A new approach to mapping risk and resilience: Caribbean Cyclone Cartography
It’s International Day for Disaster Risk Reduction!
We know that it's those with limited access to shelter and resources who are worst affected by natural disasters, and who rarely receive the long-term support necessary. As these disasters become more common and more extreme, International Day for Disaster RIsk Reduction seeks to highlight creative, community-led approaches to protecting against these events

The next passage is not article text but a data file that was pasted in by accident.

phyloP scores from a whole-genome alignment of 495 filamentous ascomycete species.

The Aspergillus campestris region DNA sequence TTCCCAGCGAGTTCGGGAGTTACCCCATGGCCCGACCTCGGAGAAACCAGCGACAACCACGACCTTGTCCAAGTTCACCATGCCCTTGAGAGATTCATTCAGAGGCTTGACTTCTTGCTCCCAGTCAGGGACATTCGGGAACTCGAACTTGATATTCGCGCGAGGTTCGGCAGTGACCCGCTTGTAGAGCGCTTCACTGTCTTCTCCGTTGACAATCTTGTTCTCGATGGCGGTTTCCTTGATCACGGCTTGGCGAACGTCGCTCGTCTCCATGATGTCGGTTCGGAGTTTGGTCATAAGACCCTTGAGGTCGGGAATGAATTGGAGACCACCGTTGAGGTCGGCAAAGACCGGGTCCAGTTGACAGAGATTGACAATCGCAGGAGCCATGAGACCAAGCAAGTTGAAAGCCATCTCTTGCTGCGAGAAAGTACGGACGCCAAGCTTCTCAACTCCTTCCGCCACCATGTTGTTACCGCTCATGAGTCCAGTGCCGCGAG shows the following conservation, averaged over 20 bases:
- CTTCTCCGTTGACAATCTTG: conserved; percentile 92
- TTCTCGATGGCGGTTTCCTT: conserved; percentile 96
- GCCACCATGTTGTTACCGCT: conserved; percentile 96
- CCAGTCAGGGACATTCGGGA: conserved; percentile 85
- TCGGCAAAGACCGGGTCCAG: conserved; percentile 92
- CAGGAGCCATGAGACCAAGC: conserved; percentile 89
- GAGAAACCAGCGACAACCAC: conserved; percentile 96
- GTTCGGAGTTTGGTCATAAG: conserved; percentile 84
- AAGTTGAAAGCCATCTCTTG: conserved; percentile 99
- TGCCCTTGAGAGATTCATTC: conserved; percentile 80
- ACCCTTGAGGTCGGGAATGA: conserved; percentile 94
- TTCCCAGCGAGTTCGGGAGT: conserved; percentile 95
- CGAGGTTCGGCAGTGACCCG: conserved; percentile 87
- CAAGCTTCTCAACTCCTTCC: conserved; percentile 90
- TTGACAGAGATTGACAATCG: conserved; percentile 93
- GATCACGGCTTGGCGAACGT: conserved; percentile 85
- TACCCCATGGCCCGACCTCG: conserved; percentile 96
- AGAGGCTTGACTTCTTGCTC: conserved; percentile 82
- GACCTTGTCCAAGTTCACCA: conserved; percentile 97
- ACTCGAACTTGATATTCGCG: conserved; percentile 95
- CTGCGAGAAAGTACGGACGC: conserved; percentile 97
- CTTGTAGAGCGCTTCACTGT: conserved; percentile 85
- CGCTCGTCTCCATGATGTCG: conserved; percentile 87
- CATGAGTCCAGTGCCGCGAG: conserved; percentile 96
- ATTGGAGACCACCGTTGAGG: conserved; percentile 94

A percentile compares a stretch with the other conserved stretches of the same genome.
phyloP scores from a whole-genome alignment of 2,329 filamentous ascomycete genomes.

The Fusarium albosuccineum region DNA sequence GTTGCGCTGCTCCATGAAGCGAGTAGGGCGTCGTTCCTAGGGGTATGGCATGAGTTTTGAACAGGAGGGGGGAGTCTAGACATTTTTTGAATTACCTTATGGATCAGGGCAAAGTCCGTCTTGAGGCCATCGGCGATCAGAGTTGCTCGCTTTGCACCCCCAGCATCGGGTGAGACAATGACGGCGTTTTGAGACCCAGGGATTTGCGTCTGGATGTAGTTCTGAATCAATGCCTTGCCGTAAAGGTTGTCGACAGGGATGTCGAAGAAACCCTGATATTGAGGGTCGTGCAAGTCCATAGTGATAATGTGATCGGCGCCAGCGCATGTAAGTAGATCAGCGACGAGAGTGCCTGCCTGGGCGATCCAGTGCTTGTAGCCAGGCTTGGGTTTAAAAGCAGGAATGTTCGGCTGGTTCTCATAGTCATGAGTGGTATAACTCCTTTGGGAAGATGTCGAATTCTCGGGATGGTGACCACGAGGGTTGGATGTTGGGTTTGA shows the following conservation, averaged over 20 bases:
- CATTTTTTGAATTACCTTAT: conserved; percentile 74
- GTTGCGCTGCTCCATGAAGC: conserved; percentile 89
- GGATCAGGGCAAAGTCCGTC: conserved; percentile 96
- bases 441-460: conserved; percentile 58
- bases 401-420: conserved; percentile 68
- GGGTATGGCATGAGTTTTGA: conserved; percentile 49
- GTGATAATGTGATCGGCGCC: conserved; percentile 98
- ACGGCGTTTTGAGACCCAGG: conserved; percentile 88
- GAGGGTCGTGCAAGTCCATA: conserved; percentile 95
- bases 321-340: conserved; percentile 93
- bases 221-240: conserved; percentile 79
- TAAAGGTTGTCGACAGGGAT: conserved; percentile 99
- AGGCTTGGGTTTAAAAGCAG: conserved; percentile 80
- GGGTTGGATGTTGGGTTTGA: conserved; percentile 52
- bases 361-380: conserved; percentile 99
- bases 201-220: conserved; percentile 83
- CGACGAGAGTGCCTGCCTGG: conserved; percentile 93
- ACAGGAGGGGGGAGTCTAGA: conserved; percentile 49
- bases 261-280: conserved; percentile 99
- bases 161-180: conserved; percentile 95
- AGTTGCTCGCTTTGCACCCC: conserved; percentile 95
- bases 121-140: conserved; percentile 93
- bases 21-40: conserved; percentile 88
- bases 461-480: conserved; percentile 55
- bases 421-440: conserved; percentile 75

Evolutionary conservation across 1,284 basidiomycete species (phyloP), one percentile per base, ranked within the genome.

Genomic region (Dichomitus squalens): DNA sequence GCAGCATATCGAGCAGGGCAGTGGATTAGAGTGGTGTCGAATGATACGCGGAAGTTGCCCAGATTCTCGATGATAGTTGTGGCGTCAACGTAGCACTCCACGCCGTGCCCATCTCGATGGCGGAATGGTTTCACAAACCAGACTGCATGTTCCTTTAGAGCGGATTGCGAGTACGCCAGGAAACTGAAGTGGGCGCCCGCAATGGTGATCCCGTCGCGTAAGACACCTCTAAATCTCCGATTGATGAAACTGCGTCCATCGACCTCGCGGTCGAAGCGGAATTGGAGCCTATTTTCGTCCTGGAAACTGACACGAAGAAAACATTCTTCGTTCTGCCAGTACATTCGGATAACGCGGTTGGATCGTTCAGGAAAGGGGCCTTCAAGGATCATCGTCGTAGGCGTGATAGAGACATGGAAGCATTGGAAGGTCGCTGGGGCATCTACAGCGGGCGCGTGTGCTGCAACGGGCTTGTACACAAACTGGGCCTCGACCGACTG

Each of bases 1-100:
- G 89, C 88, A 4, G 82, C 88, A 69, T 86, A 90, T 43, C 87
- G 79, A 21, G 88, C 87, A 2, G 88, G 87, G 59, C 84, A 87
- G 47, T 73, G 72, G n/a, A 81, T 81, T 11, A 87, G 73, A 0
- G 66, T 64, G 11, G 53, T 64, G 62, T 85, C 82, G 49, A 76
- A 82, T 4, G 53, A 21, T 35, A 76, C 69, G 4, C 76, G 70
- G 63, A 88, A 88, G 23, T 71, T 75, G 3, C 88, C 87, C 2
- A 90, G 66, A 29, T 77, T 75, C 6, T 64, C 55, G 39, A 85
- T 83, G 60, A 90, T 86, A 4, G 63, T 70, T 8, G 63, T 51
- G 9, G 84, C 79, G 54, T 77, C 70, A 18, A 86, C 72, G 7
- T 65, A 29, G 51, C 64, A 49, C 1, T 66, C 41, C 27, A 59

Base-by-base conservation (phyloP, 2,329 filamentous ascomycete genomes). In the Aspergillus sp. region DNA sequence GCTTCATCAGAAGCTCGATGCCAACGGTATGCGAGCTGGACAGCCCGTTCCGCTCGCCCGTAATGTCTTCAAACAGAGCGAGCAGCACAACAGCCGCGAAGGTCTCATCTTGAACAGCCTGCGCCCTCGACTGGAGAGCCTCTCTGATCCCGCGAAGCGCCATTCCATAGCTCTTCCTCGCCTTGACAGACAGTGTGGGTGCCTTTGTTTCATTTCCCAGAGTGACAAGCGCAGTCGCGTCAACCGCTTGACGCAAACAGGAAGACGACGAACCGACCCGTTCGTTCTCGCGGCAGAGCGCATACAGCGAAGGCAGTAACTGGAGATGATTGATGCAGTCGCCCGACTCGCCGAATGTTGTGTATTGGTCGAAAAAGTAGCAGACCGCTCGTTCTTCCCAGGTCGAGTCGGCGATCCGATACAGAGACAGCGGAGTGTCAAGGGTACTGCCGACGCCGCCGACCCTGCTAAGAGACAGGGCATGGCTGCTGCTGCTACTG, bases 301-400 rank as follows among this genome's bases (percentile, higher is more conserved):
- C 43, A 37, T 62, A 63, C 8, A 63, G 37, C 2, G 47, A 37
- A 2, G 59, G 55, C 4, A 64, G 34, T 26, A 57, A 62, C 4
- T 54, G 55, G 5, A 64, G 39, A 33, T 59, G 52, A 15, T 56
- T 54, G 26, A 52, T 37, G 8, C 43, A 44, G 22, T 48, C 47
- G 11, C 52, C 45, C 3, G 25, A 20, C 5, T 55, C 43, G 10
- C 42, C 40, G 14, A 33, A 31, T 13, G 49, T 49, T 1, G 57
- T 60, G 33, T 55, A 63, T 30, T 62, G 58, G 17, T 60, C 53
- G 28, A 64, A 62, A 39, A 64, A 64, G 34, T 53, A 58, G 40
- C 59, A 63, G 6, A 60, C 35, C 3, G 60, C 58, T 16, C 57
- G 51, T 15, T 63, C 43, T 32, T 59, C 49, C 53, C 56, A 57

Last year, we sat down with Dr Adom Philogene Heron and Gabrielle Abraham to talk about Caribbean Cyclone Cartography. The project is working to map cyclone resilience in Dominica, and doing so in a way that represents not only the physical landscape of the island, but also the local histories and knowledge which inform people's understanding of risks and their responses to it.
To find out more about the project visit: https://bit.ly/2GZHZRB
09:20 - Mapping different forms of knowledge
21:35 - Valuing qualitative knowledge in typically quantitative fields
33:00 - Globalisation and resilience
39:44 - How can knowledge be passed along?
46:44 - Challenging and changing who produces knowledge
59:00 - Establishing spaces for Black researchers
1:12:47 - Learning from the Caribbean and its history
Find out more about IDDRR: https://www.unisdr.org/disasterreductionday